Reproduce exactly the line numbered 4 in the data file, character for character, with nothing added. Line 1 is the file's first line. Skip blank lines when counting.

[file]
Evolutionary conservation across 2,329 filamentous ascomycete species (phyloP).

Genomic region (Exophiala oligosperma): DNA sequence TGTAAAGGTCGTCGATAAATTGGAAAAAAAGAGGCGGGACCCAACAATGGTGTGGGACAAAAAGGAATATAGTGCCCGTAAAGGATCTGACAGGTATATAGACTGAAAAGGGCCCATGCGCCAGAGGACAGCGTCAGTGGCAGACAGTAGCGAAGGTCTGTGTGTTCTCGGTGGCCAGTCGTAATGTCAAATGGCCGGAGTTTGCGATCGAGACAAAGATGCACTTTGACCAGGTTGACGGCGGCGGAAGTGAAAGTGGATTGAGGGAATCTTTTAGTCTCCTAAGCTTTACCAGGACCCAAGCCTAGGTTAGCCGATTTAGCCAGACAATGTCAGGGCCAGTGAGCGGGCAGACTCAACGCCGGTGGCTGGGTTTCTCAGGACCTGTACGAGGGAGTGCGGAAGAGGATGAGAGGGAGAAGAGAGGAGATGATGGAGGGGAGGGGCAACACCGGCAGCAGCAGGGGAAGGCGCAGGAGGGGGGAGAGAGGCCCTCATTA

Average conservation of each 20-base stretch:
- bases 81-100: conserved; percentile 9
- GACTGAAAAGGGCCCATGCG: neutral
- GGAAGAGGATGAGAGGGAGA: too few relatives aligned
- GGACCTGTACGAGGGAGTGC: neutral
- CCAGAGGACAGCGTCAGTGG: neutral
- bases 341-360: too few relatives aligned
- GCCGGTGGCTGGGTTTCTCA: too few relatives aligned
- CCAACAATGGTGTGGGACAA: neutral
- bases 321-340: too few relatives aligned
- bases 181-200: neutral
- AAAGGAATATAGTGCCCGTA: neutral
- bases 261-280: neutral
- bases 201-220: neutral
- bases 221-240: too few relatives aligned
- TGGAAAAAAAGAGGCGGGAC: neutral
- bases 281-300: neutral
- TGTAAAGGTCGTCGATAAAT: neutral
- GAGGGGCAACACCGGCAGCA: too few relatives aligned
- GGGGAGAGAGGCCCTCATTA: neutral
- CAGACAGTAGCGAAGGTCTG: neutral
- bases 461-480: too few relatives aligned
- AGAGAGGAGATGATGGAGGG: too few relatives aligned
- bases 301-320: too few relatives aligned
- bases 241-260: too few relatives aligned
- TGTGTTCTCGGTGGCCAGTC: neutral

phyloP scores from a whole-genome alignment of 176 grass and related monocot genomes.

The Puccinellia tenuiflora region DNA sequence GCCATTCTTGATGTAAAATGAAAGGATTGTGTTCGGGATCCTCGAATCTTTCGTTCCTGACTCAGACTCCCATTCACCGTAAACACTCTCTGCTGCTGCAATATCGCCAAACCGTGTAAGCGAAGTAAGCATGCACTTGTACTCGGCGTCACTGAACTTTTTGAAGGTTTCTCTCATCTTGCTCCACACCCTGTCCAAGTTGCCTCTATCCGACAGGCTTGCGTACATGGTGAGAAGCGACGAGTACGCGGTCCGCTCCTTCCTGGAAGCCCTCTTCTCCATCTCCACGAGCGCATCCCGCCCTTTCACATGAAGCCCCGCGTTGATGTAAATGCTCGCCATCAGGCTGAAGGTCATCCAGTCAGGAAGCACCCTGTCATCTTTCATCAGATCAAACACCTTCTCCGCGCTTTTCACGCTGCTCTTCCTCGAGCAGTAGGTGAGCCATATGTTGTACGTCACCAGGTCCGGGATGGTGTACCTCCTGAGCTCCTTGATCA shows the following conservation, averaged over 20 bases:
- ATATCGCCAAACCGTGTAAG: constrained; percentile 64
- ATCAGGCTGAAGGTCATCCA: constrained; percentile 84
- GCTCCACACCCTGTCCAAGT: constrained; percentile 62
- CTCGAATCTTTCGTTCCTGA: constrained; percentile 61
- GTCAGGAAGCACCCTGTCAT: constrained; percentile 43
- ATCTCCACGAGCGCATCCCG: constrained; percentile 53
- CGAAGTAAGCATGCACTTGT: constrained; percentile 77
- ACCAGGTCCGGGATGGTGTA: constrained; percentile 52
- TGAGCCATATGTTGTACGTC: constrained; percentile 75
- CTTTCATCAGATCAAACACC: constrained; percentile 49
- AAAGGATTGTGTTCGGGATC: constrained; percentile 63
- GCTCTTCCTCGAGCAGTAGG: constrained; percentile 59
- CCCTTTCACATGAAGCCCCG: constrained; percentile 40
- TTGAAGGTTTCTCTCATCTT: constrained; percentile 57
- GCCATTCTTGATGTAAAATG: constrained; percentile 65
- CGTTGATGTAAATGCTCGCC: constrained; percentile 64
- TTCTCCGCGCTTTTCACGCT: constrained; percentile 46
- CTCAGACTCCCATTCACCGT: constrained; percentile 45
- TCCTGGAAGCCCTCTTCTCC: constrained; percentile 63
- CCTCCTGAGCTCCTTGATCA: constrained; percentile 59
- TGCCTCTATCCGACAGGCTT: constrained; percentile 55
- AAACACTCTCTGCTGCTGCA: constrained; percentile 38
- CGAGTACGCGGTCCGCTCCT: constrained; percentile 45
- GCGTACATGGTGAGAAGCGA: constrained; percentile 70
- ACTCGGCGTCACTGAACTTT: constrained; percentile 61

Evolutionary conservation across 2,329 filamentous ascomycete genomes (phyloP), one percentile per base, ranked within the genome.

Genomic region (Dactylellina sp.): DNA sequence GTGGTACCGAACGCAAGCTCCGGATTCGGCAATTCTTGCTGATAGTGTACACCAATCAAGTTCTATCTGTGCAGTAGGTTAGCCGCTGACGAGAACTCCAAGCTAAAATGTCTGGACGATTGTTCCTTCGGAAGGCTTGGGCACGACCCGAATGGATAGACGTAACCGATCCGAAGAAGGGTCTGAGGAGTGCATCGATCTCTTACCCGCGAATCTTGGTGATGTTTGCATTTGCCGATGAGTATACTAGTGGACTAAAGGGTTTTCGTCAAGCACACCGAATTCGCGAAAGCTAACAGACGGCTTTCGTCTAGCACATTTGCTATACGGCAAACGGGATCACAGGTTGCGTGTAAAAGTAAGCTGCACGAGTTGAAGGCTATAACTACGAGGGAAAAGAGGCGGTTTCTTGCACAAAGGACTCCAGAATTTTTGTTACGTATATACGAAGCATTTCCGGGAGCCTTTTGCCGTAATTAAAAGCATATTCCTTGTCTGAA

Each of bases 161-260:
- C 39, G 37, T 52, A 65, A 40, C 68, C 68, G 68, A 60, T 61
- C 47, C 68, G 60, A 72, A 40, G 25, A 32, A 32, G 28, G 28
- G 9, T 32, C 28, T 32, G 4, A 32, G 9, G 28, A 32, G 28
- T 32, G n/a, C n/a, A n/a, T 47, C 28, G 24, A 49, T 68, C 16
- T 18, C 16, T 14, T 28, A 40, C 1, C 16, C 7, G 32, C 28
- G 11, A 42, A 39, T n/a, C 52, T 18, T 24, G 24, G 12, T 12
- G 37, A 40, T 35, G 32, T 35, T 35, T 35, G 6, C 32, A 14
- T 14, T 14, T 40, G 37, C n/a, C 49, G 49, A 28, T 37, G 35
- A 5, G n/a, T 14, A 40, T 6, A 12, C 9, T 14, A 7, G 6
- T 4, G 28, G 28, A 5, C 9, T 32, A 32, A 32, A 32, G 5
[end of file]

- bases 81-100: conserved; percentile 9